No one orchestrates surprise better than Apple.
The fever of excitement surrounding the launch of a new Apple product is the envy of every other consumer company in the world. Rumors, gossip, and eager anticipation create a potent mix for marketing.
But professional users are different. The shattering echoes from the death of Final Cut Server and Final Cut Studio (3) last summer are still reverberating throughout the industry.
The unnecessary, and unheralded, death of both these products killed businesses overnight, destroyed relationships, and alienated an industry. It wasn’t Final Cut Pro X that a caused the outcry, it was what died in its birth.
Professionals are not consumers – we are running companies, meeting payroll, and creating products using Apple tools.
THE CASE OF THE MACPRO TOWER
Two months ago, Lou Borella sent me an email asking if I had any insight on the MacPro. I told him that I had just had a meeting with Apple where I asked them that question and they declined to answer. (This is not surprising because, as we all know, Apple does not comment on unannounced products.)
Lou told me he was going to start a Facebook petition to ask Apple to clarify its plans for the MacPro. This is Apple’s last remaining tower computer and a daily workhorse throughout the creative world. I told him that he could do what he wanted, but that Apple does not pay attention to petitions or respond to discussion groups on social media.
Still, he set up the page – https://www.facebook.com/MacProsPlease - and I tweeted about it.
This last week, he caught the eye of Gizmodo – along with other Mac rumor sites – and his page exploded. More than 7,000 likes as I write this and adding more every minute.
There are two ways to view this: as a forlorn attempt to get Apple’s attention, or as a way to show that the MacPro is still relevant in today’s mobile society. This could go either way.
Apple locks its hardware plans LONG before any product is announced. The decision on the future life, if any, of the MacPro was made, probably, last year. Most likely, earlier than that. So, Apple already knows what it intends to do.
For those of us running businesses using a hardware tool that can not be sourced from any other vendor, it would be very, very helpful to know if it has a future life.
Here’s my thought: Apple hasn’t upgraded the MacPro since 2010 because it feels the market for it is too small. Combine that with Apple’s philosophy that it doesn’t pre-announce products and you have a perfect stew of insecurity for creative types.
But Apple’s philosophy doesn’t prohibit it from pre-announcing the death of a product. If sales are already so low as to not justify upgrading the MacPro, then there is no significant harm to Apple’s business to saying that the MacPro will be “End of Lifed” by such-and-such a date.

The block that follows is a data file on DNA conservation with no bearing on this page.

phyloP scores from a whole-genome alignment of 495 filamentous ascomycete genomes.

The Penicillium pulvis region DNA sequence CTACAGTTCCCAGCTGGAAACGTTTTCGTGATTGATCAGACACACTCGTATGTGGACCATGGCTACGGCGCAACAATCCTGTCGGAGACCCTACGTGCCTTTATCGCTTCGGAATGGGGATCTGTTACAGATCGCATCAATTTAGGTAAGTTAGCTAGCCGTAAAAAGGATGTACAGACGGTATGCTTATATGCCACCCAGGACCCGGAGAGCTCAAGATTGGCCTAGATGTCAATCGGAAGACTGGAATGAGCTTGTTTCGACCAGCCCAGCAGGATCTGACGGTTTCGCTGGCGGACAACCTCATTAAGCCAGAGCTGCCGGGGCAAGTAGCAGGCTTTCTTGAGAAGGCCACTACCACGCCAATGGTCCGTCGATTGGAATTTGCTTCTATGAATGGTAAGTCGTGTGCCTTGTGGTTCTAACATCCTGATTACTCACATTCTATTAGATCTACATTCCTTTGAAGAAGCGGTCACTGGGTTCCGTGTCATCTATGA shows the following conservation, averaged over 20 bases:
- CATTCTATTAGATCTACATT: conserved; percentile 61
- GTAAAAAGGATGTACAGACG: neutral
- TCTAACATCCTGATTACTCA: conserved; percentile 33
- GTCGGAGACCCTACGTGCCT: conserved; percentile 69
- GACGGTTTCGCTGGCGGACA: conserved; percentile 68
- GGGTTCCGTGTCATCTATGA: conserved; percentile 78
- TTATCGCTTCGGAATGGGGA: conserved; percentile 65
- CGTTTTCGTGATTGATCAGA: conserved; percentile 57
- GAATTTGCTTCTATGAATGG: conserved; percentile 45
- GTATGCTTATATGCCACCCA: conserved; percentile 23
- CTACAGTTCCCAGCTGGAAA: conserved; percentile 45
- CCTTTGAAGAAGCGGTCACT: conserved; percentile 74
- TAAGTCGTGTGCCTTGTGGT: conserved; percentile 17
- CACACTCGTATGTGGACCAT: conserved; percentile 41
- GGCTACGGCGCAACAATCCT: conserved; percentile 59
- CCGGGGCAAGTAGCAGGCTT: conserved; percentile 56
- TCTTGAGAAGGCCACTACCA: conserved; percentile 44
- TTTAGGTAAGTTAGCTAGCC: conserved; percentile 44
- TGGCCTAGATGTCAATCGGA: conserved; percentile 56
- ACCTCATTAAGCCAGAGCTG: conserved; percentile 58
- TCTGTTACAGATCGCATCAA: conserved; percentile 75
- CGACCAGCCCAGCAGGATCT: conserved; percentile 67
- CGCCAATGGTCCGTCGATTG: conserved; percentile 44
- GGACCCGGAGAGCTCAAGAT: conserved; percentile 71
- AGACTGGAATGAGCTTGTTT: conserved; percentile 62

Conversely, if the market for the MacPro is large enough to justify updating it, there is no harm in announcing that the MacPro will be updated by such-and-such a quarter because the MacPro market is far smaller than any other computer hardware segment that Apple serves. Neither announcement would have any significant financial impact on Apple, but would be a SIGNIFICANT benefit to creative professionals planning their hardware purchases.
APPLE WANTS TO KEEP US INFORMED
In my recent meetings with Apple, just before NAB last April, they told me that they wanted to give creative professionals a heads-up with where they were going with Final Cut Pro X. This was why they were having on-the-record meetings and sharing up-coming features with me. (You can read my entire report of that meeting here.)
Keeping us informed is a GREAT idea!!!
I sent an email to my contacts at Apple to see if they want to comment on this. I’ll let you know if I learn anything.
It has been obvious for the last couple of years that creative professionals no longer make up the bulk of Apple’s business – and that’s fine with me, I wish Apple every success. But because we are responsible for creating the content that Apple displays so wonderfully on all its consumer devices, it would be really helpful if Apple could share with us an outline of their future hardware plans for those tools that consumers will never buy and professionals can’t live without.
I mean, can you imagine what it would be like creating movies for an iPad on a Windows system?
Let me know what you think.
P.S. If you want to stay informed on what I learn from Apple, as well as the world of audio and video, please subscribe to my free, weekly newsletter: www.larryjordan.biz/newsletter/